Staff Directory

Dr Suzy Moat

Associate Professor of Behavioural Science

Research Interests

We increasingly rely on networked computer systems and smart cards to support our everyday activities, and everything we do generates data ? whether buying bread at the supermarket, taking a ride on the Tube, or calling a friend for a chat.

This data is opening up a new era for our understanding of human behaviour ? and also for policy making and business processes which depend upon this understanding.

As a computational social scientist, my research investigates how the vast amounts of data generated by our everyday use of technology can help us understand and even predict how humans behave.

Find out more about the Computational Social Science Conference, taking place at Warwick Business School from Wed 11th June - Fri 13th June 2014.

Chairs: Suzy Moat, Mark Carrigan and Tobias Preis.

Teaching in 2015-2016

Research Students

  • IB9ES0: Advanced Communication Skills for Data Science Research

Executive MBA

  • IB9AP0: Behavioural Sciences for the Manager


  • IB9CS0: Big Data Analytics

MSc Business

  • IB9CSB: Big Data Analytics


  • IM9030: Complexity in the Social Sciences

Research Students

  • IB9ER0: Designing and Managing Data Science Research

Behavioural Science Group

Email:  /  Tel: 024 765 73197


Suzy Moat is an Assistant Professor of Behavioural Science at Warwick Business School. Her work exploits data from sources such as Google, Wikipedia and Flickr, to investigate whether data from the Internet can help us measure and even predict human behaviour.

In recent studies, in collaboration with Tobias Preis, H. Eugene Stanley and colleagues, Moat has provided evidence that patterns in searches for financial information on Wikipedia and Google may have offered clues to subsequent stock market moves, and that Internet users from countries with a higher per capita GDP are more likely to search for information about years in the future than years in the past.

Moat was awarded a Ph.D. from the University of Edinburgh and won a series of prizes during her studies. Since 2011, Moat has secured £3.3 million of funding from UK, EU and US research agencies. Her work has been featured by television, radio and press worldwide, including recent pieces on CNN and the BBC.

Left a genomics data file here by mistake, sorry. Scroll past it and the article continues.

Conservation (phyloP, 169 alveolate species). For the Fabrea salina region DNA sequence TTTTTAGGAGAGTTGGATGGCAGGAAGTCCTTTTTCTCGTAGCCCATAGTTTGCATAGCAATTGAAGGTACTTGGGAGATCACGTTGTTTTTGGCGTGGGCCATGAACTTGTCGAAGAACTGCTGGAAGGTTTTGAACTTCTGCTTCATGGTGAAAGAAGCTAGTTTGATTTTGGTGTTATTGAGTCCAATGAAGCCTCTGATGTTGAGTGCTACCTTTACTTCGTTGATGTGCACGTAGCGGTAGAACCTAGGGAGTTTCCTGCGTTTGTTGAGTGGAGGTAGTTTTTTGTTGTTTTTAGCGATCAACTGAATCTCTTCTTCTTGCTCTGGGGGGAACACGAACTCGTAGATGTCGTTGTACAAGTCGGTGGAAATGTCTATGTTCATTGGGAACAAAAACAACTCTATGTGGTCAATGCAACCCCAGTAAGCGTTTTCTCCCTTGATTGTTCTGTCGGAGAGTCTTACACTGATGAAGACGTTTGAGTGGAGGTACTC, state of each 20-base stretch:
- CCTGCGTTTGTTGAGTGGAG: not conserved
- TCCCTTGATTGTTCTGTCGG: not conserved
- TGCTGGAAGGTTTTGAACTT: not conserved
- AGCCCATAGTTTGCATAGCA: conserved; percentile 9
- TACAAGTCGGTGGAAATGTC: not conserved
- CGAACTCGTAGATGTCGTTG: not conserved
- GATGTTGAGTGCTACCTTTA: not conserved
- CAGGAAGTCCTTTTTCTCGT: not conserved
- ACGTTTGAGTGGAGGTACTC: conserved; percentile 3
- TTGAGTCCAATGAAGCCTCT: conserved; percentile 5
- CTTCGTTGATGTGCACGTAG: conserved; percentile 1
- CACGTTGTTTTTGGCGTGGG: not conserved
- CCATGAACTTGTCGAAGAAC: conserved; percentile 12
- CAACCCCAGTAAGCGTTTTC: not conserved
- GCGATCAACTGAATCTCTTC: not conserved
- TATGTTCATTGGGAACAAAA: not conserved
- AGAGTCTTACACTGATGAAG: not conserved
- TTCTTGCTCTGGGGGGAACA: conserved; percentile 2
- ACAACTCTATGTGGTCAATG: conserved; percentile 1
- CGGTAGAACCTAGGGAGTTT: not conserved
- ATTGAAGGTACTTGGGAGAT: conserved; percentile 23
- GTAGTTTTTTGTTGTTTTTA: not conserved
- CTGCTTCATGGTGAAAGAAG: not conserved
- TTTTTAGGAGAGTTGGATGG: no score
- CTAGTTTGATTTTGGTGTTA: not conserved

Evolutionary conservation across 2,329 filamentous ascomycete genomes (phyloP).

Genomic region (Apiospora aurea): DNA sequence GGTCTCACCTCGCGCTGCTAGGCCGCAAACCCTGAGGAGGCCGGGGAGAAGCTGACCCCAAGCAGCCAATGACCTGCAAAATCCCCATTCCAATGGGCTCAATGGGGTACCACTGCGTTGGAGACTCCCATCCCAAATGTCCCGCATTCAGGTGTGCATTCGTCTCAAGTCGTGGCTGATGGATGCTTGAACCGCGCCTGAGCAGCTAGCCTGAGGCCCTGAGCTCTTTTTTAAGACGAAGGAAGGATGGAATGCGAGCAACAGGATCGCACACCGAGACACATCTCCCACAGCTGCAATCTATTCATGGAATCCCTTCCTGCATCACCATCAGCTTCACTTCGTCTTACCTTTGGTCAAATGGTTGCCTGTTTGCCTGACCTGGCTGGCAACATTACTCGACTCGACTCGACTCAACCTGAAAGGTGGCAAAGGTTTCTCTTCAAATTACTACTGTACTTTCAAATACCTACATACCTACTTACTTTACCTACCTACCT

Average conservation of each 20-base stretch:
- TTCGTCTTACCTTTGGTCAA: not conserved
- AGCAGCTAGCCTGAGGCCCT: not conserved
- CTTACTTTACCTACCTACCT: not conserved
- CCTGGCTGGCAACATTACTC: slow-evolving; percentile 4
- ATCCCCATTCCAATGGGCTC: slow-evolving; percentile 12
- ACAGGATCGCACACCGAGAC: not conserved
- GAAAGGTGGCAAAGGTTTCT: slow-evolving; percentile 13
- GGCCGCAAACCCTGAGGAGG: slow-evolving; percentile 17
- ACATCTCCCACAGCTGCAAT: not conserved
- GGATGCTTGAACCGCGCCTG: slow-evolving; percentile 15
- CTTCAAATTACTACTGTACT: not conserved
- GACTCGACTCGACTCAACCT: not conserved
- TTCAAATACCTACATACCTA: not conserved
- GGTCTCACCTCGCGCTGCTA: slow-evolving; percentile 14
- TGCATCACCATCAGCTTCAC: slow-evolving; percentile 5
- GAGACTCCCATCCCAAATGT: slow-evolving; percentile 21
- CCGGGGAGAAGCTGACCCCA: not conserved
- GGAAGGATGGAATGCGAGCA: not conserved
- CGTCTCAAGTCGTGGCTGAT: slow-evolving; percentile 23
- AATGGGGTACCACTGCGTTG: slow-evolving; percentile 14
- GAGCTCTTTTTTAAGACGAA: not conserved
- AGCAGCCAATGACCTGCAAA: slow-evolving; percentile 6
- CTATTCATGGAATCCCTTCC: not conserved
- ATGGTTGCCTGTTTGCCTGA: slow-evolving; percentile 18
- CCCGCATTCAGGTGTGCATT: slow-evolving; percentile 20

Moat has acted as an advisor to government and public bodies on the predictive capabilities of big data. She currently co-directs a data science research team working on these questions.

Recent media coverage of her work includes:

  • Guardian (2013)
        "Which countries are the most forward thinking? See it visualised"
  • New Scientist (2012)
        "Online searches for future linked to economic success"
  • BBC (2013)
        "Google searches predict market moves"
  • Bloomberg Businessweek (2013)
        "'Big Data' Researchers Turn to Google to Beat the Markets"
  • Wired (2013)
        "Wikipedia page views could predict stock market changes"
  • Wall Street Journal (2014)
        "Do politics-themed Google searches predict stock activity?"

  • CNN (TV interview, 2013)
  • BBC (TV interview, 2013)
  • Classic FM (radio interview, 2013)
  • Newstalk Ireland (radio interview, 2013)

  • Interview with Women in Business magazine (2013)

    You can follow Suzy on Twitter at @suzymoat

  • Recent Publications

    Journal Articles

    Book Chapters

    • Preis, T. & Moat, H. S. "Early signs of financial market moves reflected by Google Searches"
      Social Phenomena: From Data Analysis to Models (2015): 89-102.
    • Moat, H.S., Curme, C., Stanley, H. E., & Preis, T. "Anticipating stock market movements with Google and Wikipedia"
      Nonlinear Phenomena in Complex Systems: From Nano to Macro Scale (2014): 47-59.

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    What's the big deal about big data?: The potential of Big Data to help identify links between data from the real and online world is immense according to Suzy Moat and Tobias Preis of Warwick Business School.

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